Evolving My Position on Protesting

by Emily Jasper on January 23, 2017

Women's March on Washington

For many years, I thought the act of gathering, making signs, and screaming at an establishment was a waste of time and energy. I firmly believed that the best way to make change is to become a part of the organization that manages whatever it is you are protesting. Become a civil servant if you have issues with the government, become a scientist if you want to impact climate change, and so on.

My privilege and bias influenced this belief, especially having the luxury of education and access to resources others don’t have. I was fortunate to attend a university that wanted you to learn how to make change (and yes, I’m fortunate to attend college in the first place). We had an incredibly receptive administration, open if you wanted to plan or change something. You were rewarded by following the process, or if your initiative fell short, you were heard and likely influenced something.

I didn’t ever understand the wall of opposition people feel, and like many, it seemed like protesting was going to be counterproductive to any change.

It turns out you need both – change from within and voices from without.

This weekend I marched with the Women’s March on Washington. I made a last minute decision because I realized protest wasn’t just about shutting streets down and filling Facebook feeds with a sea of pussy hats. This protest was about the fact that even with incontrovertible proof, people can still choose to ignore your facts or question if they’re facts at all.

A part of me needed to gather with others who also watch the news with disbelief. A part of me thinks there will be a time when it will be debated that 1+1=2. A part of me that worries people could die because basic human rights could be removed with the stroke of a pen.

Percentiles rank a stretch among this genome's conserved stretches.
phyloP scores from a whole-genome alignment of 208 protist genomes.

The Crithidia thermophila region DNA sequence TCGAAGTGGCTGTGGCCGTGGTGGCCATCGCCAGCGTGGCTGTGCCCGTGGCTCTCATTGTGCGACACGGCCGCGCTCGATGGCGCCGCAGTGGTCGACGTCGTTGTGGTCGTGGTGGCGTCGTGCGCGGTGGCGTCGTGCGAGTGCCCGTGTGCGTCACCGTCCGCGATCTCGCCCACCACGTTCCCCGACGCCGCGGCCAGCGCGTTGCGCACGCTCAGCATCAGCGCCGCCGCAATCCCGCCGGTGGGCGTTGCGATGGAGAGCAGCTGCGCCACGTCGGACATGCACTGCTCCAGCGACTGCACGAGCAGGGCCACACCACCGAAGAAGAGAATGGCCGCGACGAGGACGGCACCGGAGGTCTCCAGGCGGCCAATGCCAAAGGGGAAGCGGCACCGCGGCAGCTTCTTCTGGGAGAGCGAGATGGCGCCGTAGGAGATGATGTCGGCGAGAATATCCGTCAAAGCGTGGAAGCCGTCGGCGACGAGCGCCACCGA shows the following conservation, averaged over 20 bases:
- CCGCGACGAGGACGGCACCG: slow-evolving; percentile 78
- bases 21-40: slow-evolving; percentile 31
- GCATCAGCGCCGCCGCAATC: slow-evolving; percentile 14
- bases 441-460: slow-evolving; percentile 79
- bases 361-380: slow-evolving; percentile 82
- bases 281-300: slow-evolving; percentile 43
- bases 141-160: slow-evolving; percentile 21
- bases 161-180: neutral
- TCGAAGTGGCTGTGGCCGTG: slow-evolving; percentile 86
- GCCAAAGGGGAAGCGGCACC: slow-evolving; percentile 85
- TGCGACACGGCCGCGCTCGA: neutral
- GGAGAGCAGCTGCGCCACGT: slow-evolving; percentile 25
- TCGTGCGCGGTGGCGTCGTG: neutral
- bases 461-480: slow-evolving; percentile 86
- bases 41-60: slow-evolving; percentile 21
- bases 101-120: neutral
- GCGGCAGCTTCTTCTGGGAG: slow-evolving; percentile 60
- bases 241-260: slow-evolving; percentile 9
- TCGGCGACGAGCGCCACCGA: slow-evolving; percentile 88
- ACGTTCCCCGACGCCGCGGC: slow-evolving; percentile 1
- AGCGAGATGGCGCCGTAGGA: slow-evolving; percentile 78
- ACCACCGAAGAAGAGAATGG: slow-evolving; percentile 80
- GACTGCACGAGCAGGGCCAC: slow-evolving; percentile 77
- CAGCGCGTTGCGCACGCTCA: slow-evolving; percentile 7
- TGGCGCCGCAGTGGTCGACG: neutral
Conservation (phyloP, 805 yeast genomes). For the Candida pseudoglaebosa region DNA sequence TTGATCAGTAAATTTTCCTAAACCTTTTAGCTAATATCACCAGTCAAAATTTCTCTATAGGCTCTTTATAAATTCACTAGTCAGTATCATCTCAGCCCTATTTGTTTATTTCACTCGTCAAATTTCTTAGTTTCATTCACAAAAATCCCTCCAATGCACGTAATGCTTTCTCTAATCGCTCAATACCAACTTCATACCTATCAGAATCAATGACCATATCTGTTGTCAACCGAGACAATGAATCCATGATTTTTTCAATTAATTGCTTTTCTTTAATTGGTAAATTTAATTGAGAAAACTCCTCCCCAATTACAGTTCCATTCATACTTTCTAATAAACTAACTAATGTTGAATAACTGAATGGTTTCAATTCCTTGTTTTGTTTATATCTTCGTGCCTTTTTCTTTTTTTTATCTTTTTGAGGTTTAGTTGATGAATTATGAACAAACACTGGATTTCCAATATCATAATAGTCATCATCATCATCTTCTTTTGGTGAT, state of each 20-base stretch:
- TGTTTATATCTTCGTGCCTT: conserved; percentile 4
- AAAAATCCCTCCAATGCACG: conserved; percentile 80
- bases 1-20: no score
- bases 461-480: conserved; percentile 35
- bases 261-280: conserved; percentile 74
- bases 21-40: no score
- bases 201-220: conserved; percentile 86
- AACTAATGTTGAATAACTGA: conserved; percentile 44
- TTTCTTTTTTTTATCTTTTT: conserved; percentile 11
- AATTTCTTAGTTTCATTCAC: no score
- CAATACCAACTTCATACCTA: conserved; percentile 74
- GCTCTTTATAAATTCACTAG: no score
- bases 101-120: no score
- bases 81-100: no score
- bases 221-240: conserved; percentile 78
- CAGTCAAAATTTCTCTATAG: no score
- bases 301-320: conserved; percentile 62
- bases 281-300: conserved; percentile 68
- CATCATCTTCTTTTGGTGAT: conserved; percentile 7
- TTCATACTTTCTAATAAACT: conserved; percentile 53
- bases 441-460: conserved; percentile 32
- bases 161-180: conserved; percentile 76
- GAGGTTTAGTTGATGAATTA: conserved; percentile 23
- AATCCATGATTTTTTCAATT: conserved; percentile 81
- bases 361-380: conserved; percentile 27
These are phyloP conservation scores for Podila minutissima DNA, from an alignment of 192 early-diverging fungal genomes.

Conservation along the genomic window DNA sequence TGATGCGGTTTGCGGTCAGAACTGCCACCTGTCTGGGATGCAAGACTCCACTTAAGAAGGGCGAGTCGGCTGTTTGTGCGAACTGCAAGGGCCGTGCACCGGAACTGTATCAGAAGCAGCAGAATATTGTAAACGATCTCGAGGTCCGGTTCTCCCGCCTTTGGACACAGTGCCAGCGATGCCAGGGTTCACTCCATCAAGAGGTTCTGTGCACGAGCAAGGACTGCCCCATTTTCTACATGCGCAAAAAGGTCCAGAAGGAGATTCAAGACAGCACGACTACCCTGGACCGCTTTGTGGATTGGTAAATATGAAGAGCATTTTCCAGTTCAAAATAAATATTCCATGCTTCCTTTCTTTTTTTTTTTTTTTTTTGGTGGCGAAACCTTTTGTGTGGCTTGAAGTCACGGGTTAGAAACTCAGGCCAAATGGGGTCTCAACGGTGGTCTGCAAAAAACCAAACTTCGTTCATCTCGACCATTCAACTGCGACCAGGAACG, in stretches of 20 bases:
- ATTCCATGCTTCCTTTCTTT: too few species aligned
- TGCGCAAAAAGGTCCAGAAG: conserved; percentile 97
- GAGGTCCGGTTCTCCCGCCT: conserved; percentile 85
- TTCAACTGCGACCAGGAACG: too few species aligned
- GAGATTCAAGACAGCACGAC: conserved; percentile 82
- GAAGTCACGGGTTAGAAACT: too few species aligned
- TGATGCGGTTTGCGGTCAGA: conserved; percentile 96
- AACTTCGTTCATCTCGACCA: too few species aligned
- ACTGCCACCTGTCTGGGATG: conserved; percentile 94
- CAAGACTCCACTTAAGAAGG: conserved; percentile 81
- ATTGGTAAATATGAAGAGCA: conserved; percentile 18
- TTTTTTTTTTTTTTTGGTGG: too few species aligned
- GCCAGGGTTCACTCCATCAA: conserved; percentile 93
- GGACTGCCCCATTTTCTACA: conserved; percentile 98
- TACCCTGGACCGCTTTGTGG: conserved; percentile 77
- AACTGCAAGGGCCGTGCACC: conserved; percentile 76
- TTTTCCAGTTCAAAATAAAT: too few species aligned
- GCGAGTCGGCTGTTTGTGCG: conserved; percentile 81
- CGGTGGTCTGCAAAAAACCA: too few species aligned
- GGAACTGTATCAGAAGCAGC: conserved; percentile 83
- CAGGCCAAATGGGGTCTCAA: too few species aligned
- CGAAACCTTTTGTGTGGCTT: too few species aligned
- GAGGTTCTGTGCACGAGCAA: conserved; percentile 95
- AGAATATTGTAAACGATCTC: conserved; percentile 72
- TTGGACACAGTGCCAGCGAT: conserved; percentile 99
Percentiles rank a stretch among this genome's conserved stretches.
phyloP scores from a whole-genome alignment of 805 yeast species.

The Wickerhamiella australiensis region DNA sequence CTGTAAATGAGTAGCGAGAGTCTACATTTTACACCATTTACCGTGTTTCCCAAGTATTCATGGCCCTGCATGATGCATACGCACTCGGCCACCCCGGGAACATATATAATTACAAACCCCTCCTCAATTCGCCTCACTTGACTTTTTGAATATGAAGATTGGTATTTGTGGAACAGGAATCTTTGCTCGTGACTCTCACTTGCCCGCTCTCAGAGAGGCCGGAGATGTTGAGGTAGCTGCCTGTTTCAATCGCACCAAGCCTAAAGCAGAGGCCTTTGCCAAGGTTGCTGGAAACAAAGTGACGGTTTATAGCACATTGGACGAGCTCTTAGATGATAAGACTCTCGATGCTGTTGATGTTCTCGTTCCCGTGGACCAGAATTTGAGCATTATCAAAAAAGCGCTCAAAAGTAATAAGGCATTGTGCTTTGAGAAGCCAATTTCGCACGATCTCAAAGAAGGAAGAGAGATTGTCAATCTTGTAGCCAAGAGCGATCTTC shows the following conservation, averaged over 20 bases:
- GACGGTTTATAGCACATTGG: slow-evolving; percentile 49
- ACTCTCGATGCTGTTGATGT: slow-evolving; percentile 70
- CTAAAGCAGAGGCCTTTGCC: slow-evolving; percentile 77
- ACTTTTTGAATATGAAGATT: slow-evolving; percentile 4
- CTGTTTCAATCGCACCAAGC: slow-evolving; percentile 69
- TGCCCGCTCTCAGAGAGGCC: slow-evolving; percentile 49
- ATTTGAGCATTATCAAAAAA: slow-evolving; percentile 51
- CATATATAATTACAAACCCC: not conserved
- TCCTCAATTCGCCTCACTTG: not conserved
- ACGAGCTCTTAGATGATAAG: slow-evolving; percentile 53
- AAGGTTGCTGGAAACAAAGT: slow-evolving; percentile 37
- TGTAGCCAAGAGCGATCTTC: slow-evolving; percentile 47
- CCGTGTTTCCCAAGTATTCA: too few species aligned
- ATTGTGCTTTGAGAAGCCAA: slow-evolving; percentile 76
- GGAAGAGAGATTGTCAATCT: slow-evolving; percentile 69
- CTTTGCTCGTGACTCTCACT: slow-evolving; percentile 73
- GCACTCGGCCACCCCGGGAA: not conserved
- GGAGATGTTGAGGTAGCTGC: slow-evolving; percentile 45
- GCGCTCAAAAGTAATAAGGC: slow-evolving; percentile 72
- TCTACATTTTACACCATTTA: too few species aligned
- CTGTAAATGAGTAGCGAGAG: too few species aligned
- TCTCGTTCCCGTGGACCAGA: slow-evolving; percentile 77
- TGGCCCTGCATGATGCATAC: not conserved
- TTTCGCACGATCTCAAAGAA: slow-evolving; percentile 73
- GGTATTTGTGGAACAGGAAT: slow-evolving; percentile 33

I marched.

I’m also motivated.

By taking to the streets, I found others who have been making changes from the inside out. Many people weren’t just there to yell and go back home, but instead were looking for what to do next. Critics say that this march could fizzle out without major impact. But what happens when someone who understands change happens from the inside out is suddenly rallied by the millions across the globe who took to the streets? She starts writing letters. She starts donating. She researches local community groups. She signs petitions. She looks for ways to teach skills.

After my short return to blogging, I had to take a break. The world was changing, hour by hour, and I wasn’t sure what to write. My folder was full of drafts that I couldn’t publish because something changed and I felt unsure.

But millions of women and men, sporting pussy hats and armed with signs, have made me sure.

I used to be a writer for women in business. Now I’m a writer for women.

Let’s get to work.

How can you help? Sign up and participate in the 10 Actions in 100 Days campaign.

Thank you to the event organizers, WMATA employees, DC police officers, EMS teams, docents at the national museums, DC facilities employees, and all the other folks who helped make the event a safe and positive experience for many. Thanks to my brother for coming with me, it’s amazing to have your support!


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